Results for Tag: Syrian civil war

10 results found.
Why White Nationalists Love Bashar al-Assad

There’s a simple explanation for how the American far-right became curiously infatuated with the Arab totalitarian leader: Their hearts were won over by the Assad family’s years-old propaganda campaign at home in Syria. Assad’s authoritarianism uses the same buzzwords as the far-right to describe the society he’s trying to build in his own country — a pure, monolithic society of devotees to his own power. American neo-Nazis see Assad as a hero.

In Syria, Missing Details of Dead Prisoners Haunt Families

Local and international human rights organizations have documented the inhumane conditions in Syrian detention facilities, and testimonies from the prisoners who managed to be released focused on the torture they faced inside. Prisons are overcrowded and unsanitary. Detainees are given inadequate food and sometimes starved, and suffer from medical neglect. Torture is routinely and systematically implemented, on a very large scale. Women, and men, have suffered rape and sexual abuse.

In Syria, Pro-Regime Militias could become Organized Crime Groups When War ends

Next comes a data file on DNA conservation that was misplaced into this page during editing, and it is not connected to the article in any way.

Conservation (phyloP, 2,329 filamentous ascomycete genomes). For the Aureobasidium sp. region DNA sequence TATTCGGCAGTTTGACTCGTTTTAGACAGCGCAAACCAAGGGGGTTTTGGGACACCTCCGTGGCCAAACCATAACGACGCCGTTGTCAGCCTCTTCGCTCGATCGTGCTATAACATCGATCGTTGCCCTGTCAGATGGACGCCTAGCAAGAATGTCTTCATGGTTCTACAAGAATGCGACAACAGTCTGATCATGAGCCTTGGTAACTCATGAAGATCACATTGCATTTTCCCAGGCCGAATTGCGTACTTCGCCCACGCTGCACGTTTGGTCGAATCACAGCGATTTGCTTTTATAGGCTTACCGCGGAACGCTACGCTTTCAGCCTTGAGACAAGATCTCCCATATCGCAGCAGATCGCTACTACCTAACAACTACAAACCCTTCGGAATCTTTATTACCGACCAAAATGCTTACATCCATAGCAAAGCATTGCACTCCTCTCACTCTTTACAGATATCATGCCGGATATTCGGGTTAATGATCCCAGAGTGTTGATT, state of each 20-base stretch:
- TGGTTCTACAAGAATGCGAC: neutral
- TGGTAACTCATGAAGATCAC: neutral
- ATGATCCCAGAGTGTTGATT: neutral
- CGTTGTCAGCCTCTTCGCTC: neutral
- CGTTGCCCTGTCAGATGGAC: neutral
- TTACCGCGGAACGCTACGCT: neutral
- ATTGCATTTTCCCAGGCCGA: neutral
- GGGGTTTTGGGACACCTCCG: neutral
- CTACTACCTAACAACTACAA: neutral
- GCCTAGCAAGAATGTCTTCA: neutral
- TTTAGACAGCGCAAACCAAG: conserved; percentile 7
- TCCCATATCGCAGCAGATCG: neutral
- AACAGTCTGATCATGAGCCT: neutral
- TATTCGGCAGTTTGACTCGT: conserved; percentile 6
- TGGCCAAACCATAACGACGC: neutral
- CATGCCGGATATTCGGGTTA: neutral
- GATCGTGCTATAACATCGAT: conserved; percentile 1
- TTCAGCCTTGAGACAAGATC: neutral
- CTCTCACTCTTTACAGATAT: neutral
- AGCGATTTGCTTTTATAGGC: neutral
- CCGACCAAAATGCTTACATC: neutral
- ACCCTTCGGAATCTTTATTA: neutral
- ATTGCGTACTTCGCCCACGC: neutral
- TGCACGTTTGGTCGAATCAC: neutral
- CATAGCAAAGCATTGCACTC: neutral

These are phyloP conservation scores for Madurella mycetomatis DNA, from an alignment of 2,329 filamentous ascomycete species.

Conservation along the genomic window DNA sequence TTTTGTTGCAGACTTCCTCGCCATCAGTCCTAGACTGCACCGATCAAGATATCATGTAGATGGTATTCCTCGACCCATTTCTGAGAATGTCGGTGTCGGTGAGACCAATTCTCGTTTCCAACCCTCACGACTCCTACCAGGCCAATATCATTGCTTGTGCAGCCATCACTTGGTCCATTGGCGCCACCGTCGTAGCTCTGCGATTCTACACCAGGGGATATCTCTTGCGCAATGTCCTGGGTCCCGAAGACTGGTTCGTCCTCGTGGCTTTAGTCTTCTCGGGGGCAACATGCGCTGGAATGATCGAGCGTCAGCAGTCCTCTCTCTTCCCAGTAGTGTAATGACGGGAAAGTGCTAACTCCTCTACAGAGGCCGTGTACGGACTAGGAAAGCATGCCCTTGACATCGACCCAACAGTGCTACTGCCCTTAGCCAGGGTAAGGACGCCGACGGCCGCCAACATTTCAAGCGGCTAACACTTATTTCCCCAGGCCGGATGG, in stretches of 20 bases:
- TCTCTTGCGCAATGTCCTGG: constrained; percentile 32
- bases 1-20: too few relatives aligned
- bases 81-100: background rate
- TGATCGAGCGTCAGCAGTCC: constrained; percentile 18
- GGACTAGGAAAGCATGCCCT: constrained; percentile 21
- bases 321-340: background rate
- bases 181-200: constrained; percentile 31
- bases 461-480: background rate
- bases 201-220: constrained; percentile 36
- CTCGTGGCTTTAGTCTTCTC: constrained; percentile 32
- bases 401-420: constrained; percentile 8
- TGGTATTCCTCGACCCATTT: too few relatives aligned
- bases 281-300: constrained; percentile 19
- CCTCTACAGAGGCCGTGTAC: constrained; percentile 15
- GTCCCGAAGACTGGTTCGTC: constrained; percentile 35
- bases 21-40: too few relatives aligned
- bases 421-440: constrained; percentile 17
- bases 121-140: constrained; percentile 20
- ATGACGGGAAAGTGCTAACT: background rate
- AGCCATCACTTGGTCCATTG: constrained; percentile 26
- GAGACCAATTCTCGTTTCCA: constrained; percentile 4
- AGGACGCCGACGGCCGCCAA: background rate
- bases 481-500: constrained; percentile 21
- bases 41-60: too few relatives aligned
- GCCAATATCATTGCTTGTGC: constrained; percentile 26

Whenever the war comes to an end, this challenge will become particularly difficult to manage. The shabiha will not disappear once their military purpose has ended. Instead, they will likely linger as organized crime groups, further eating away at the state’s legitimacy and slowing the country’s economic and social recovery.

Iranian Arabs: Caught Between Arab Nationalism and Regional Sectarian Rivalry

The pressing economic problems, paralyzing air pollution and transnational identity politics have made Khuzestan an important challenge for the Islamic Republic. Although the Arab separatist movements are still weak, the status quo, if left unchanged, will provide a breeding ground for further politicization of ethnic Arab identity in Iran. Internal Arab grievances will lead to more racialization, which could be exploited by Iran’s regional rivals, notably Saudi Arabia.

The Future of Jihadism in Europe: A Pessimistic View (Part I)

If the jihadi radicalization problem in Europe does indeed get worse, it may be worth considering radical new approaches, both of the soft and the hard kind. Perhaps Europe needs to spend significantly more to improve education in immigrant-heavy areas such as imposing longer prison sentences for terrorism offences

Russia Pushes for End to Conflict in Syria, Stands to Win Big from Political Settlement

What Russia wants and what the regime wants in the long run may not be the same. Although Russia intervened to save al-Assad from being toppled, the Russians are now eager to see a political settlement to the civil war that will allow them to wind down their military involvement.